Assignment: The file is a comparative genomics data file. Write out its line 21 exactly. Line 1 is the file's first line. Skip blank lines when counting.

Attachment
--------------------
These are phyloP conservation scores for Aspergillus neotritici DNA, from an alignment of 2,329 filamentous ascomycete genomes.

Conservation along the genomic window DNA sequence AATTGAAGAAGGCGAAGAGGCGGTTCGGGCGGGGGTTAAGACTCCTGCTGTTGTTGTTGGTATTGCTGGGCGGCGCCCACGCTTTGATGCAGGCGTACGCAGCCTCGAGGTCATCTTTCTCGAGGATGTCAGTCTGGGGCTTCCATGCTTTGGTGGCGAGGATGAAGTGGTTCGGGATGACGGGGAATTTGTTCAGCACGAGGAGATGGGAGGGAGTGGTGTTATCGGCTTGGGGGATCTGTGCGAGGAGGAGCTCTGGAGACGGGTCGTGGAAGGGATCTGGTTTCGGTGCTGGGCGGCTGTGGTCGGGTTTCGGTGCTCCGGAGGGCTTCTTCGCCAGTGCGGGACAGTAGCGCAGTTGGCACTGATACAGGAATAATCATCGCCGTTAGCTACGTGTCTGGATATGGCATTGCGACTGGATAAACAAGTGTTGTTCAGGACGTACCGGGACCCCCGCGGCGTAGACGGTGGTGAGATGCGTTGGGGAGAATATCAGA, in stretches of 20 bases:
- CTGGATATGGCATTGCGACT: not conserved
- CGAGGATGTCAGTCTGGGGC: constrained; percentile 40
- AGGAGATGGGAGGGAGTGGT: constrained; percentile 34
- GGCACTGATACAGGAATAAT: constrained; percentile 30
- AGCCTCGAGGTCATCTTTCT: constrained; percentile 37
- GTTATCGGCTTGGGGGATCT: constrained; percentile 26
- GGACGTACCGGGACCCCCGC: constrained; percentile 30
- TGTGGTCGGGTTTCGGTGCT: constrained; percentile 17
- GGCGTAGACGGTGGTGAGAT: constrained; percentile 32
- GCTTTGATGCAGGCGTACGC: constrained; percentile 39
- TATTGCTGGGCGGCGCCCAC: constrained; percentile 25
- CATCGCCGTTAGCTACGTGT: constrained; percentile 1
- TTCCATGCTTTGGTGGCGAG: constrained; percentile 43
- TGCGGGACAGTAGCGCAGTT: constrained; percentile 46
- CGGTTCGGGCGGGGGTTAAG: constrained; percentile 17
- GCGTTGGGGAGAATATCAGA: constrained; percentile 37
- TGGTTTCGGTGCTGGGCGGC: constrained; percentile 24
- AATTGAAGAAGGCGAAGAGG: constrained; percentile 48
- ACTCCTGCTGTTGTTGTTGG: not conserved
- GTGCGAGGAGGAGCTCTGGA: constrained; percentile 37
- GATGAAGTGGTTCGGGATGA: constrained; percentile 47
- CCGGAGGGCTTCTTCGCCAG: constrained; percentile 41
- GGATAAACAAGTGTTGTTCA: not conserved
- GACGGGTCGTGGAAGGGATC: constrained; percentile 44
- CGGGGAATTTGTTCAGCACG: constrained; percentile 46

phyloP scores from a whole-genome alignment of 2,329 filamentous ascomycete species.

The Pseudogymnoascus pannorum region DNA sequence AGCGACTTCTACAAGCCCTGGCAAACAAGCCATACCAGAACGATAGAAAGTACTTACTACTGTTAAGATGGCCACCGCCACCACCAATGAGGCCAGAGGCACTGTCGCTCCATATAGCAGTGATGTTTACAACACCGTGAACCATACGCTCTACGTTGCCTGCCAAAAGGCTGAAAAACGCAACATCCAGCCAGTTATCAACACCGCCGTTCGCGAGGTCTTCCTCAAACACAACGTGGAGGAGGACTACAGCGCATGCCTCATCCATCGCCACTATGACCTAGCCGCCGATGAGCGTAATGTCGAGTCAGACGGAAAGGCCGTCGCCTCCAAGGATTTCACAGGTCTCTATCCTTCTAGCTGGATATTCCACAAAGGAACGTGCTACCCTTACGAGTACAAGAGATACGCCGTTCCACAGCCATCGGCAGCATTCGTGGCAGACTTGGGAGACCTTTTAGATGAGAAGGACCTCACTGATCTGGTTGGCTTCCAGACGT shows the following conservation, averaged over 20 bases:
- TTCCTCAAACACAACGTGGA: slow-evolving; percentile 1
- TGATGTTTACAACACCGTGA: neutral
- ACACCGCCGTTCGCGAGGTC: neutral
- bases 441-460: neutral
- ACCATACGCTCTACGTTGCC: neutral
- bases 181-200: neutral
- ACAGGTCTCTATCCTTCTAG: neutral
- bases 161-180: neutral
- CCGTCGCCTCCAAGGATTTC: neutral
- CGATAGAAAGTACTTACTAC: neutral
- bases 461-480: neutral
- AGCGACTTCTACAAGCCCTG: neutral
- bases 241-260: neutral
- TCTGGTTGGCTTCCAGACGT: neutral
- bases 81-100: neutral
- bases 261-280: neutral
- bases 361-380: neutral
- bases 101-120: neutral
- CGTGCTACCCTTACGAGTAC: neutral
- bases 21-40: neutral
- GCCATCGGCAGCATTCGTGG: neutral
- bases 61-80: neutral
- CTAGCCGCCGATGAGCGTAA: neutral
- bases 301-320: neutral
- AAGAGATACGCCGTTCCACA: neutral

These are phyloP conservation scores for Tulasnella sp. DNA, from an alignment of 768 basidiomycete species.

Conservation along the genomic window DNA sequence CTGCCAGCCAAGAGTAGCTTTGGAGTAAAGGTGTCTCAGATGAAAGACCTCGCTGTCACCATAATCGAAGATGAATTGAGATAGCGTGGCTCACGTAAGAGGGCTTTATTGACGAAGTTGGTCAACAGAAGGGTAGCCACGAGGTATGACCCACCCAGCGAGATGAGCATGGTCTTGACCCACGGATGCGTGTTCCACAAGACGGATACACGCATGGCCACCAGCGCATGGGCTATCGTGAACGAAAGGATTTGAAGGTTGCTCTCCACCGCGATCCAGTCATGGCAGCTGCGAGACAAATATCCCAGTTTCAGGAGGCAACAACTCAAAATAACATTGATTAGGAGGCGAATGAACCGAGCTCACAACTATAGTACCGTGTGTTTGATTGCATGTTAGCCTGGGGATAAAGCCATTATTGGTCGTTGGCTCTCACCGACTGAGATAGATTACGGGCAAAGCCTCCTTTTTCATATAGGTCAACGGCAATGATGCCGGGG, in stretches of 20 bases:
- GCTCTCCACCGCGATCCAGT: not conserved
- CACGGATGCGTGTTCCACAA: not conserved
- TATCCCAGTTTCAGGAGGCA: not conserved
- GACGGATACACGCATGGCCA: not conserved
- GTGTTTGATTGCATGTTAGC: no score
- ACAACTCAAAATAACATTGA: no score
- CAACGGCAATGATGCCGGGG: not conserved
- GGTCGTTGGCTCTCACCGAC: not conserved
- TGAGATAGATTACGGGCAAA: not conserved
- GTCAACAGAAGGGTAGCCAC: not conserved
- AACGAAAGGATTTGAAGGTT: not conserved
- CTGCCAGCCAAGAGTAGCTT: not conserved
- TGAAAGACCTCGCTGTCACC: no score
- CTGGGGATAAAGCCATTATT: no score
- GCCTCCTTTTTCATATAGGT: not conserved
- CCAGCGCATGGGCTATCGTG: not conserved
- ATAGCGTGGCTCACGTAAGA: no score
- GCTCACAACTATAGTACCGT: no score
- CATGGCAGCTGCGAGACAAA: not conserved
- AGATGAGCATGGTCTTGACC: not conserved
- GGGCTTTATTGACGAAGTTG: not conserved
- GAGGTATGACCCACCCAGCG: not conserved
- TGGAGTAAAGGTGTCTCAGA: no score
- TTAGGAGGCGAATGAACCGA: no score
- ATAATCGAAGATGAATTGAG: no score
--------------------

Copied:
- ACTCCTGCTGTTGTTGTTGG: not conserved